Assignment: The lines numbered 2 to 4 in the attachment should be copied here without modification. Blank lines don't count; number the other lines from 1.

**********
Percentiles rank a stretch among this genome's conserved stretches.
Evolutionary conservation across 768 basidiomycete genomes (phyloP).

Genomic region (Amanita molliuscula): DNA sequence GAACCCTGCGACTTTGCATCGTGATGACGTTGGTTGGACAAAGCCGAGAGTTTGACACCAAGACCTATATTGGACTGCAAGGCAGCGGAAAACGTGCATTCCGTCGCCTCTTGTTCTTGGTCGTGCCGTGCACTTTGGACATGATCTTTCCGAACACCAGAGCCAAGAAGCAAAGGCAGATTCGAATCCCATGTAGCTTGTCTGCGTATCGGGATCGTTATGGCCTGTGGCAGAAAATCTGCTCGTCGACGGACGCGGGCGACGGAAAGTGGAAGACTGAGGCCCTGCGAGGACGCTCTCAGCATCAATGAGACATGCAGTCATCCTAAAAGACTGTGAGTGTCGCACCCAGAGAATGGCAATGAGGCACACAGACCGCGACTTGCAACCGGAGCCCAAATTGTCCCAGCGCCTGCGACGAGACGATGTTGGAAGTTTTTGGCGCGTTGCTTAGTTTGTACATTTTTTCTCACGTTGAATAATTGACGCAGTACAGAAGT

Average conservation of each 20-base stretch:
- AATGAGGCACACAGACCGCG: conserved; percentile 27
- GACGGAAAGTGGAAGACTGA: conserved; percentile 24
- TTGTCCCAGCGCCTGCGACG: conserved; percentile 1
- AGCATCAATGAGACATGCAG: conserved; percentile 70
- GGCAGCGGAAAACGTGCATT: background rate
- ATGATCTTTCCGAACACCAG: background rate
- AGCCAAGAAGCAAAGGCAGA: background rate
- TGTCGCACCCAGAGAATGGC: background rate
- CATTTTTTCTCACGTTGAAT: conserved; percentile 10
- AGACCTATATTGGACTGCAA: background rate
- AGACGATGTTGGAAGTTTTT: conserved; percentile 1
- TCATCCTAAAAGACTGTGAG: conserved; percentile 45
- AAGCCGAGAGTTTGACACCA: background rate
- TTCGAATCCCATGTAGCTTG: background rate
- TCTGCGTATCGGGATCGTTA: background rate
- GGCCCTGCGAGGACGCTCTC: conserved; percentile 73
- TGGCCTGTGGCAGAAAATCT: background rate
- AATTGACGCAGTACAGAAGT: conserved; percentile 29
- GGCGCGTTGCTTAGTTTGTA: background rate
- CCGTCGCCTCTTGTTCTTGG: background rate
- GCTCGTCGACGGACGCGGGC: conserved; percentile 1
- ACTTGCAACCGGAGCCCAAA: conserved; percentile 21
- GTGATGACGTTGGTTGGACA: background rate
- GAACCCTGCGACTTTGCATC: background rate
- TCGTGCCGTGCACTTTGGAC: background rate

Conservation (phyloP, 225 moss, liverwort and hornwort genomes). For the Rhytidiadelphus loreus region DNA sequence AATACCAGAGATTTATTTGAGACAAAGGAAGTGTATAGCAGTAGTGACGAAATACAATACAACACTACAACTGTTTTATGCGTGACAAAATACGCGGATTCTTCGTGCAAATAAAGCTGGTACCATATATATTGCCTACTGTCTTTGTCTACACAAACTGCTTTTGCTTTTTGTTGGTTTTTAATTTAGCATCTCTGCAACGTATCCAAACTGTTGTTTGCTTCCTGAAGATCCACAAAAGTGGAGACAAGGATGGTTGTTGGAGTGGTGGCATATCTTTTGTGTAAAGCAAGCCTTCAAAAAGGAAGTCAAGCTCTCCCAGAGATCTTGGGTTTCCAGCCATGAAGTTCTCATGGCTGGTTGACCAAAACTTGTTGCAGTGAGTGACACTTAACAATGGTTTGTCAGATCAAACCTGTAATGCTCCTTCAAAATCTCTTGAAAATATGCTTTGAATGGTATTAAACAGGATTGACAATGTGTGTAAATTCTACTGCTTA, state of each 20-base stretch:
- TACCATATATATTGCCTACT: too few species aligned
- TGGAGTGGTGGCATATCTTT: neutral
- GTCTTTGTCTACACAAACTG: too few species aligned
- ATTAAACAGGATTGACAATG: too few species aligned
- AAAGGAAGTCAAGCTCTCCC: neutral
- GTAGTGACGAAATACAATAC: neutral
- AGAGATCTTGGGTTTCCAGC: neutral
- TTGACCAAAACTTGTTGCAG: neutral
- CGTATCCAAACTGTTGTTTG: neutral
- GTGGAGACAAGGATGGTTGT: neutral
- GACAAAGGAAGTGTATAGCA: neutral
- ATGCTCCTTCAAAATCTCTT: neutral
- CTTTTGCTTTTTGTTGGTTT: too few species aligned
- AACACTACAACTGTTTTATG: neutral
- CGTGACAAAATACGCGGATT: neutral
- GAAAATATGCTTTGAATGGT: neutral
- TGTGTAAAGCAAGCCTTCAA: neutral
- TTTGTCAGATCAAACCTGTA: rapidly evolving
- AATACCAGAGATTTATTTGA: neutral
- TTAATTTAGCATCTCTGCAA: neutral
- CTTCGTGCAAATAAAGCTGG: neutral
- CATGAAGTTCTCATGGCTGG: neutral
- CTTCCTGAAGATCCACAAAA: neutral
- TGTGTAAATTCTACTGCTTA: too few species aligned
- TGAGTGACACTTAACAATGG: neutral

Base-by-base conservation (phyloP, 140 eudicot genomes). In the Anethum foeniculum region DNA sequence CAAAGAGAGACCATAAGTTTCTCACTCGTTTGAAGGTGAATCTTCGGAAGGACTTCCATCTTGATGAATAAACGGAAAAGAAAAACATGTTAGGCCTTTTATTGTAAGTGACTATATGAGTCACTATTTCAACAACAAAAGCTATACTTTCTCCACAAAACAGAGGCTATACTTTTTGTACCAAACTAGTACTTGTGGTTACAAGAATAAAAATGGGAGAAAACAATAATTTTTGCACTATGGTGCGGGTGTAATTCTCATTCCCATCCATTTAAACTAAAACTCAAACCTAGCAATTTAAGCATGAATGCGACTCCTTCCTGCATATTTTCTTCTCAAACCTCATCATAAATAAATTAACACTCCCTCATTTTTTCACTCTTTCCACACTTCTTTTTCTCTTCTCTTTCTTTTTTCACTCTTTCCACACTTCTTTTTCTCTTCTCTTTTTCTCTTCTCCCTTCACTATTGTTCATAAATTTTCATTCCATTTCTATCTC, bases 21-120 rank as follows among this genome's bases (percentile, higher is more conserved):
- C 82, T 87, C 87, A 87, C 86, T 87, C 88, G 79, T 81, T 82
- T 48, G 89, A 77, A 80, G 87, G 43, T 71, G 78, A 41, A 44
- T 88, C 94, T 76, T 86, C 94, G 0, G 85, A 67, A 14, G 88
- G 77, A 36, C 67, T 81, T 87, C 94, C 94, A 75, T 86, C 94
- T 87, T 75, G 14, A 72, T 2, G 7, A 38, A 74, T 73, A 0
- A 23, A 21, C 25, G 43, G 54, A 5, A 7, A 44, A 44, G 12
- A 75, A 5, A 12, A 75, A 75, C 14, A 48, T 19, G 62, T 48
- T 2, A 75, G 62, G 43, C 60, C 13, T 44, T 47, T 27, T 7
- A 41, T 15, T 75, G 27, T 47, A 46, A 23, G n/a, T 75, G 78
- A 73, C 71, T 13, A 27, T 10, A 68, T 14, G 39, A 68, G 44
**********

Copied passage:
Evolutionary conservation across 768 basidiomycete genomes (phyloP).

Genomic region (Amanita molliuscula): DNA sequence GAACCCTGCGACTTTGCATCGTGATGACGTTGGTTGGACAAAGCCGAGAGTTTGACACCAAGACCTATATTGGACTGCAAGGCAGCGGAAAACGTGCATTCCGTCGCCTCTTGTTCTTGGTCGTGCCGTGCACTTTGGACATGATCTTTCCGAACACCAGAGCCAAGAAGCAAAGGCAGATTCGAATCCCATGTAGCTTGTCTGCGTATCGGGATCGTTATGGCCTGTGGCAGAAAATCTGCTCGTCGACGGACGCGGGCGACGGAAAGTGGAAGACTGAGGCCCTGCGAGGACGCTCTCAGCATCAATGAGACATGCAGTCATCCTAAAAGACTGTGAGTGTCGCACCCAGAGAATGGCAATGAGGCACACAGACCGCGACTTGCAACCGGAGCCCAAATTGTCCCAGCGCCTGCGACGAGACGATGTTGGAAGTTTTTGGCGCGTTGCTTAGTTTGTACATTTTTTCTCACGTTGAATAATTGACGCAGTACAGAAGT

Average conservation of each 20-base stretch: